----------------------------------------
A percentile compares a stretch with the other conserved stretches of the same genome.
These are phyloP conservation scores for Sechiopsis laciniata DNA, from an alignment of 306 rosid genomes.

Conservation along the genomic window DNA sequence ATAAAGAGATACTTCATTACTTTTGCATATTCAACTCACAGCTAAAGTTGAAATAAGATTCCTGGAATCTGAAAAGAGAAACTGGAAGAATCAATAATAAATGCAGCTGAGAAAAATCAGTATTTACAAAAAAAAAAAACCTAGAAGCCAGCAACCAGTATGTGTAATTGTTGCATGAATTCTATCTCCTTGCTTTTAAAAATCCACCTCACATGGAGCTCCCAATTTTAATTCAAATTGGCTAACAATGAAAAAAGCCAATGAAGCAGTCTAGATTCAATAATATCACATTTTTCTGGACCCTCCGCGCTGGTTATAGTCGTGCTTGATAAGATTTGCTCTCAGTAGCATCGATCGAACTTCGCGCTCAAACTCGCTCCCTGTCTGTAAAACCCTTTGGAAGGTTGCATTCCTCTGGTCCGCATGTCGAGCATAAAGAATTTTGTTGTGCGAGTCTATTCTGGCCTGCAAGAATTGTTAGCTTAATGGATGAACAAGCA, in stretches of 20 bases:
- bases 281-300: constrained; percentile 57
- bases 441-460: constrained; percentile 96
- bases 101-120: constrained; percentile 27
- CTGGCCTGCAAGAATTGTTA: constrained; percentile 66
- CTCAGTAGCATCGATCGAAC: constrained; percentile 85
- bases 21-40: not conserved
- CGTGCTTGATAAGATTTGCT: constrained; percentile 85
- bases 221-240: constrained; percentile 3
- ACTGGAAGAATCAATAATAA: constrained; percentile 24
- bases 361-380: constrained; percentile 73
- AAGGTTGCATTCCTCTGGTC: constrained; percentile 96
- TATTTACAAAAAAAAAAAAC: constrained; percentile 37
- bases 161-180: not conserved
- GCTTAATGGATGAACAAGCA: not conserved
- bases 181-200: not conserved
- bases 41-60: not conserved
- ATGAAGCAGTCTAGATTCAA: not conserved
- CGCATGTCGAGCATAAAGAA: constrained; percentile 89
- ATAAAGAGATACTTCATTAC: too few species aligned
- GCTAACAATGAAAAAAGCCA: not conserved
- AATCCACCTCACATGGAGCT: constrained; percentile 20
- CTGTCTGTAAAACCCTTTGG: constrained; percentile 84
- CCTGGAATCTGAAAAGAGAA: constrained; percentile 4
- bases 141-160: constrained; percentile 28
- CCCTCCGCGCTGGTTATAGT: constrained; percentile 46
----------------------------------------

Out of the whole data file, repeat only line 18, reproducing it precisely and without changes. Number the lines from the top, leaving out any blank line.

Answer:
- bases 181-200: not conserved